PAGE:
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Parasite: 5 Reasons Why It's Bong Joon-ho's Best Movie (& 5 Why It's Not)

Bong Joon-ho's social class thriller, Parasite, is an acclaimed film that won the Palm d'Or at Cannes. Is it better than the directors other work?

Parasite movie poster

Bong Joon-ho is now a household name thanks to his most recent masterpiece, Parasite. It's a traumatizing mix of film genres centered around one impoverished South Korean family who managed to leech off from a rich bourgeois family by posing as their helpers — hence the film's title. Of course, being a Bong Joon-ho film, it doesn't always end well. Best case scenario, the ending is bittersweet.

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For many, Parasite was Bong Joon-ho at his best. In fact, the film even holds a 99% Certified Fresh rating on Rotten Tomatoes, meaning the number of critics who didn't like the film can be counted on your fingers. Still, that isn't to say Bong's previous masterpieces were worse. Films like OkjaThe Host, and Snowpiercer have withstood the test of time and solidified his name in cinema long before Parasite. Was Parasite his absolute best film yet? Let's break that down so you can decide.

10 BEST: HIS MOST RELATABLE PROTAGONISTS SO FAR

So-dam Park and Woo-sik Choi in Parasite
Park So-dam and Choi Wook-shik in Parasite

Parasite is grounded in reality despite the absurdist narrative and plot twists. For that matter, the characters Bong painted for the film are his most relatable ones to date. Whereas Snowpiercer had ninjas, bloodthirsty soldiers, and cannibals, Parasite had humans who are merely trying to make ends meet.

All four members of the film's indigent family are distinguishable from each other yet hauntingly similar. It's not hard to imagine meeting people like them in the streets or in lesser financially stable parts of your city. It's definitely a bold move on Bong's part, one that he managed to portray successfully.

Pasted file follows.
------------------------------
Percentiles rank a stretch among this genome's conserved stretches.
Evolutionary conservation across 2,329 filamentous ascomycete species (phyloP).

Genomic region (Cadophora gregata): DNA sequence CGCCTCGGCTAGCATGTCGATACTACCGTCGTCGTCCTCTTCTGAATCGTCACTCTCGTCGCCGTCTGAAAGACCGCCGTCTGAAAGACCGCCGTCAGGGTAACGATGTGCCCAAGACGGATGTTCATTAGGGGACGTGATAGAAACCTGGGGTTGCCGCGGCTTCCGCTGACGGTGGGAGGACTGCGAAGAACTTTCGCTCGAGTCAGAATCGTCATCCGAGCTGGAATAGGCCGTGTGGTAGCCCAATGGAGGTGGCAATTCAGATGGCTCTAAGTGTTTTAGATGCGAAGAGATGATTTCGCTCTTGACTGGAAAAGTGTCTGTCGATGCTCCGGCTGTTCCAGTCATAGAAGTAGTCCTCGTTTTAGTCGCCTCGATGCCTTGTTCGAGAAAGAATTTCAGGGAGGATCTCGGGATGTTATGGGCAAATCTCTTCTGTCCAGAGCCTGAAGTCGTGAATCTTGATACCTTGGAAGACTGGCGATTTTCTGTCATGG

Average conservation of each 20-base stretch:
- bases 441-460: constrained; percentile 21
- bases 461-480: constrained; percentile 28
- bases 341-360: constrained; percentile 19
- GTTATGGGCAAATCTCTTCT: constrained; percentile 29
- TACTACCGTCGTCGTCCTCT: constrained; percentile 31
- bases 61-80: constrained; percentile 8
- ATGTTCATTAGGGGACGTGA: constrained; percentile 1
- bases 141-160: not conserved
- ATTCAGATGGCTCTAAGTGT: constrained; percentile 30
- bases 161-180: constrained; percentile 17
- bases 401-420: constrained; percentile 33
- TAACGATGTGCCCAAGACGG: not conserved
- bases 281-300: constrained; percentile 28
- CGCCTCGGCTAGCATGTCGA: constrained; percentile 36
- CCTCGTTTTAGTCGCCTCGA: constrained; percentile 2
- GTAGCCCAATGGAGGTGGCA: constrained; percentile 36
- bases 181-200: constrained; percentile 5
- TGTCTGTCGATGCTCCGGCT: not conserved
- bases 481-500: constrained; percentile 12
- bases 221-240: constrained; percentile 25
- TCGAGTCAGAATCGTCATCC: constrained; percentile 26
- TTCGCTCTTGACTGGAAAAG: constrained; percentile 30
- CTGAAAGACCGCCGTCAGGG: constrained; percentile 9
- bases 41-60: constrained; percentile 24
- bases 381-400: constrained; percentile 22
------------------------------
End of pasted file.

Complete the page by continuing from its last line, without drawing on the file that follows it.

9 NOT: OKJA DEALT WITH A HEAVIER SUBJECT MATTER

Being set in lesser dynamic environments compared to Bong's other films, Parasite presented a more focused subject. It's about poverty, class divide, the effects of capitalism, and classism from the rich. Meanwhile, Bong's Netflix outing, Okja, is a lot more daring in the issues it decided to tackle.

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Apart from also including poverty and capitalism in the picture, it also squeezes in overt corporate greed, GMO, and global food crisis as well as the crimes to humanity of a certain pharmaceutical and food company. It was definitely a lot messier, but the subject matter is more dire and has a clear villain.

8 BEST: REALISM AND SOCIAL COMMENTARY

Choi Woo-sik Song Kang-ho Parasite

How Parasite presents its themes is something we have all seen in real life and is undeniable. Whatever was happening to the protagonist family of Parasite is also happening to millions or even billions of families worldwide.

Bong merely told their stories and how they got by through the day. How he also handled the disparity between the rich and the poor is hauntingly representative of how people are in reality. At times, Parasite can feel like a slice-of-life documentary.

7 NOT: THE MESSAGE IS NOT THAT CLEAR OUTSIDE OF SOUTH KOREA

Parasite's message is a lot less discernible than many of Bong's previous films. What was it about, in a nutshell? Treat the poor more nicely? Poverty is no joke? Rich people are hypocrites? Beyond those, you can't really get much, unless your're Korean.

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Apparently, there's more to the film if you view it with a certain cultural or political background. There a number of obvious references to the partition or "the line" dividing the country and many others surrounding the tension between North and South Korea. As a result, Parasite speaks more to Koreans than to anyone else outside the two countries.

6 BEST: UNPREDICTABLE STORY

Yeo-jeong Jo in Parasite 2019